Oh my gosh. Skyr. I ate so much of it. It’s been claimed to be the “national dish” of Iceland, and I completely understand why. Think Greek yogurt but thicker and actually somewhat healthier. I ate this stuff for breakfast, as a dessert dish, and even in a sauce for one of my meals. I became so addicted to it. Luckily, they sell the stuff at Waitrose stores here in the U.K., but I’m so screwed when I go home to the States.
Usually, my tastes for licorice only extends as far as Twizzlers (Always the original strawberry. Never the cherry pull-and-peel, but sometimes the cherry nibs). I’m not a fan of the authentic, black licorice. But when I was looking up Icelandic foods to try online, licorice kept coming up. So I figured “why not?” and bought two bags at the airport on my way out. BIG MISTAKE. I SHOULD HAVE BOUGHT MORE. SO. MUCH. MORE. Icelandic licorice is the best licorice I have ever tasted in my life. It was salty yet sweet, chewy yet melty. It made my beloved Twizzlers taste a bit like melted crayons.
Fish and Chips
Coming from near the coast of England, I have to say I went into this meal as a bit of a snob and the bar was set high. But, I was hungry and needed a meal after a long day of exploring and the place looked cute so I went for it. Glad I did, because that was some of the best cod I’ve ever had.
Fish in general, really
All you seafood lovers out there, Iceland hears you and they welcome you. Fish is understandably popular here, and a lot of traditional Icelandic dishes. If that’s right up your alley, then definitely try some classic meals, especially…
Think of it as mashed potatoes with either mashed haddock or cod mixed in. It’s sometimes served with a cheese, hollandaise, or bearnaise sauce.
It was served with a lot of the meals I ate here, and it had a denser texture and sweeter taste than the rye bread I’m used to from the states.
Do Not Personally Recommend: Whale
Tried it by accident at a seafood buffet and it definitely wasn’t for me. However, I’ve heard good things about “rotten shark”…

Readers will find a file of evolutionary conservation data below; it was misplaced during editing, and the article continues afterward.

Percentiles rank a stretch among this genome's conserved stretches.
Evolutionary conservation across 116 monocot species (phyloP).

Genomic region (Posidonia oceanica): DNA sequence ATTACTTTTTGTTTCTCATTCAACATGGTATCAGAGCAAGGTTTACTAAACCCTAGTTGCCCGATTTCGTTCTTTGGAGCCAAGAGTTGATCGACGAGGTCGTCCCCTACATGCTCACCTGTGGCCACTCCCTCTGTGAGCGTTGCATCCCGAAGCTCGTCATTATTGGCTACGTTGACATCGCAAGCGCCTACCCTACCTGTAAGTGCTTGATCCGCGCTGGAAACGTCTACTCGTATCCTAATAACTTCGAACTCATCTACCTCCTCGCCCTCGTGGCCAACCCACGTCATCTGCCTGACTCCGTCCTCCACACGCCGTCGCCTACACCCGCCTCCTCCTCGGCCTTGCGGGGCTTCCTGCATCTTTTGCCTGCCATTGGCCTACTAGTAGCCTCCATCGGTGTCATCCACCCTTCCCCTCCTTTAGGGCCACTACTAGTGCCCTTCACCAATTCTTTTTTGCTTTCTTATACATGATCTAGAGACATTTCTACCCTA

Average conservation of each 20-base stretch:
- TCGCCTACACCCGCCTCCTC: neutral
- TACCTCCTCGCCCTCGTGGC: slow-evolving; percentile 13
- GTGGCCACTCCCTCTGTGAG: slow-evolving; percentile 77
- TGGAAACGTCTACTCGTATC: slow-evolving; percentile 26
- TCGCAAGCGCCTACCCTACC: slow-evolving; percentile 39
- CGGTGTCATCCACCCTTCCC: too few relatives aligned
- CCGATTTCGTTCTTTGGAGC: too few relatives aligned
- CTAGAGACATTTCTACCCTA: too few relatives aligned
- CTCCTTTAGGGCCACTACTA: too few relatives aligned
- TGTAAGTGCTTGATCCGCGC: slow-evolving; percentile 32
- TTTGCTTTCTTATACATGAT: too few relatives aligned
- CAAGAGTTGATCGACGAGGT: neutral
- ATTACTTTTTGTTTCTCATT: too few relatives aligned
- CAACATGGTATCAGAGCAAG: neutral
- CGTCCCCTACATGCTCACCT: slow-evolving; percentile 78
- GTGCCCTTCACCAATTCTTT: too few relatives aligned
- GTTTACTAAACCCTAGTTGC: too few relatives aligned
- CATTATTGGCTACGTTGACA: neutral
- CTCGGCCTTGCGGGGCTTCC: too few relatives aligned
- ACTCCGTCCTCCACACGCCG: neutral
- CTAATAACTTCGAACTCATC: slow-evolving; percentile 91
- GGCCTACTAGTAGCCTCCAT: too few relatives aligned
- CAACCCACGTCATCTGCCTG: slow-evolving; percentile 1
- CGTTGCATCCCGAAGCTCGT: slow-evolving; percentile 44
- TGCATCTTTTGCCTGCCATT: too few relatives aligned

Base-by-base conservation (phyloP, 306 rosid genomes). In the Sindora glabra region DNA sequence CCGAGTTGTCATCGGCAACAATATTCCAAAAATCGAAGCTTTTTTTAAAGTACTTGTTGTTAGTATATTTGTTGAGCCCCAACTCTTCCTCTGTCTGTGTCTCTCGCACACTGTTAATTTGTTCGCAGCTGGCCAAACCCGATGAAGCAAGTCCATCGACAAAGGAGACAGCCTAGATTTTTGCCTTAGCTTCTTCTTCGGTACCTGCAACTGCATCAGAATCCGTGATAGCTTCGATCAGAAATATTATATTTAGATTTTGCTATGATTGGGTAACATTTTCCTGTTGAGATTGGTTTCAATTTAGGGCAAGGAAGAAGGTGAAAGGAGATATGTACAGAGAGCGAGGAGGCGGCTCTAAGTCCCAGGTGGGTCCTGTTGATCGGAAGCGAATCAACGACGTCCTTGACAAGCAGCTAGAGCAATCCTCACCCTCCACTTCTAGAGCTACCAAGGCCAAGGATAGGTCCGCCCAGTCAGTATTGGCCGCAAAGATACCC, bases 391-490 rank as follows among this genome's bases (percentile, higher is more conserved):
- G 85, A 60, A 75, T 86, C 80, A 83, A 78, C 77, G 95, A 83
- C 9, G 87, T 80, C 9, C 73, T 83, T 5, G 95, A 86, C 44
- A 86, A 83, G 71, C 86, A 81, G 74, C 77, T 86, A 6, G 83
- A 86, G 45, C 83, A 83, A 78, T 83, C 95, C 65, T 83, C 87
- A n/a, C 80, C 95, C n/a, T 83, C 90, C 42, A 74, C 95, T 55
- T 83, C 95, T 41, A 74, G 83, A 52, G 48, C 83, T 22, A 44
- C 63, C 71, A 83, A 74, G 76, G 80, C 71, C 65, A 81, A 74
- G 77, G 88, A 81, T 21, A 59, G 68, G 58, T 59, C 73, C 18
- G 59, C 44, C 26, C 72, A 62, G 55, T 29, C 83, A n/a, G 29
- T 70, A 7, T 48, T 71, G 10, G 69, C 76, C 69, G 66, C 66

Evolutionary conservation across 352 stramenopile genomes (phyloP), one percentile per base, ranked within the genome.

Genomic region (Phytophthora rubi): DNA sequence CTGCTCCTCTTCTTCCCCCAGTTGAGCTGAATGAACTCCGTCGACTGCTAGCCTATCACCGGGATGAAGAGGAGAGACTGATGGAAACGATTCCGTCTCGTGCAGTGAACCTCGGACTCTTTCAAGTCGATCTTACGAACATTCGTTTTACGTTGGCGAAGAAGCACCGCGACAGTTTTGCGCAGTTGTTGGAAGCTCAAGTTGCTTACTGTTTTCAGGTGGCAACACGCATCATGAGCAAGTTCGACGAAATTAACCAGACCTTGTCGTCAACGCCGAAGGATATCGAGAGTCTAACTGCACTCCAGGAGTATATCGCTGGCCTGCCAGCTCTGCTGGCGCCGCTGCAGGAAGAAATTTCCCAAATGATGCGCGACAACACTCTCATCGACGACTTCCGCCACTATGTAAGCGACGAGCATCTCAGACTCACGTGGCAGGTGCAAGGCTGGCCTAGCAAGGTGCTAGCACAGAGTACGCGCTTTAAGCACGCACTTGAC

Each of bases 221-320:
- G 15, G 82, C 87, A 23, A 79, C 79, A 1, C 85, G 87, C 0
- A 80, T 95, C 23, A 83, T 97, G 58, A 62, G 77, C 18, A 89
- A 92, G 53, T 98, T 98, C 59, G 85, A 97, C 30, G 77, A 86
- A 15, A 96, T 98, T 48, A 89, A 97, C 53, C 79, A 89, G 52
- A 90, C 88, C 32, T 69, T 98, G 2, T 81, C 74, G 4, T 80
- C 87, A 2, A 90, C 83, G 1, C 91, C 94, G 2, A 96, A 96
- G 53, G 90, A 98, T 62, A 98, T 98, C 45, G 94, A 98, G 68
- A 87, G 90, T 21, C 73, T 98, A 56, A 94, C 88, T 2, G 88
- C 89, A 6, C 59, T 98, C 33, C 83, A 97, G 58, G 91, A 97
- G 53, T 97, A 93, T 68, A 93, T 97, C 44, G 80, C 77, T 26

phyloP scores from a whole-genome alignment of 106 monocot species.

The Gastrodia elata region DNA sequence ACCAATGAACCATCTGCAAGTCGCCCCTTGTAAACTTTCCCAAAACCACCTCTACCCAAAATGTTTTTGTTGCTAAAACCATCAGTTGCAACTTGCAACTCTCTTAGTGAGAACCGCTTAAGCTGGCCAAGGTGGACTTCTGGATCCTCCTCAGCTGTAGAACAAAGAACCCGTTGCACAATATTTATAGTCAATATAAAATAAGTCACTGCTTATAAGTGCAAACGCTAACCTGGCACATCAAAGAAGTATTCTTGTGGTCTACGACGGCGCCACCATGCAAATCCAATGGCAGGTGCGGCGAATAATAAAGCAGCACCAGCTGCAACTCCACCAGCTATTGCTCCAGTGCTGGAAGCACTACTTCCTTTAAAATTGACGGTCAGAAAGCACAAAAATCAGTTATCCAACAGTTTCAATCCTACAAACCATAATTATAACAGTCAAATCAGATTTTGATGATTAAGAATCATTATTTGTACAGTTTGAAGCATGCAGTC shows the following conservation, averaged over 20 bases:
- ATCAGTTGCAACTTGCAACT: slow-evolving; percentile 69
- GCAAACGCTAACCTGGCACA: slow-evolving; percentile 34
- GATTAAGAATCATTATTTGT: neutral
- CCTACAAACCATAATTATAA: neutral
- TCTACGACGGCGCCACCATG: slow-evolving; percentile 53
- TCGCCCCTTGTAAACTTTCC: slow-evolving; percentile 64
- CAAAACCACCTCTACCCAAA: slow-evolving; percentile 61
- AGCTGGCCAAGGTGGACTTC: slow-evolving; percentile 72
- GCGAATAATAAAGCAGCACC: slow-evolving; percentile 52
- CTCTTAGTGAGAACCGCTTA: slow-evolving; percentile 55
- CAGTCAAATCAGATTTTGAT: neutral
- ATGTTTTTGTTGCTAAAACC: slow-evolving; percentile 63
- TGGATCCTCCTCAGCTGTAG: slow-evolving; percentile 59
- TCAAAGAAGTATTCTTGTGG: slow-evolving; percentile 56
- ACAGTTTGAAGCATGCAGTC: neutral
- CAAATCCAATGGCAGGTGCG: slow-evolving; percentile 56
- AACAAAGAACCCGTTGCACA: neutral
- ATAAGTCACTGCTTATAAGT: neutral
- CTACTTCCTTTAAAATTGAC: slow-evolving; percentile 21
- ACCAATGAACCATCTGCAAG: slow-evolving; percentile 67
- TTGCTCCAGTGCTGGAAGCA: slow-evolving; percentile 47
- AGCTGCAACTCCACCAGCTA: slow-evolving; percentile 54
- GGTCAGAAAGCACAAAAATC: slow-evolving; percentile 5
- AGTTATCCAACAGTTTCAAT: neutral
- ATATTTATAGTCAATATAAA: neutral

Would I Recommend Reykjavik as a Solo Female Traveller?
Absolutely. 100%. I cannot stress that enough. If you’re a solo female traveller who’s a bit nervous about going off on your own or are looking for a good first trip, Reykjavik is an ideal place to start. I have never felt safer walking around any city anywhere. There’s not a lot of crime in Iceland as it is, and you can kinda sense that while you’re out and about. Even when I made the decision to take the hour walk from the heart of Reykjavik to Grotta Lighthouse at 10:30 p.m. in an attempt to see the Lights, I was never once uneasy. I was not catcalled or approached once in my entire 4 days there, which I cannot say about any other city I’ve been to. I found the locals to be incredibly friendly and welcoming, and helpful when needed.
There is plenty to do here as well, so you’ll never be bored. The guided tours make it so easy to see everything without the stress of having to sort it all out yourself. The tours are also very solo traveller friendly, as you can easily book a single spot in a big group. There’s a little something for every interest here, so you’re bound to find something you like. Plus, English is spoken pretty much everywhere, so there’s no real language barrier to overcome. I travelled solo here for 4 days and never once felt the slightest bit out of place.
Go. Trust me. Just go.
Other Words of Advice:
- Iceland is an expensive country, but don’t let that stop you from going. If you budget yourself and spend money on experiences, then it’s definitely doable and definitely worth it.
- Pack weather appropriately. I’ll probably do a separate post with more packing specifics for winter in Iceland, but in general you’ll want:
- Layers. Lots of layers.
- A good coat/jacket. Waterproof if possible.
- A swimsuit and flip flops
- Hats, gloves, and scarves
- Shoes with good traction that are also maybe waterproof
- Tipping, like in most of Europe, is not required but is of course appreciated. It’s not considered offensive or rude.
- Be aware that if you’re going in the winter, you’ll sometimes find that sidewalks aren’t fully shoveled, streets aren’t really plowed, and corners of streets have dense snow piles to tread through to cross. Waterproof shoes with good traction will help with this, but just be mindful/careful.
- Just try to enjoy every single second and take in as much of this exquisite country as you can.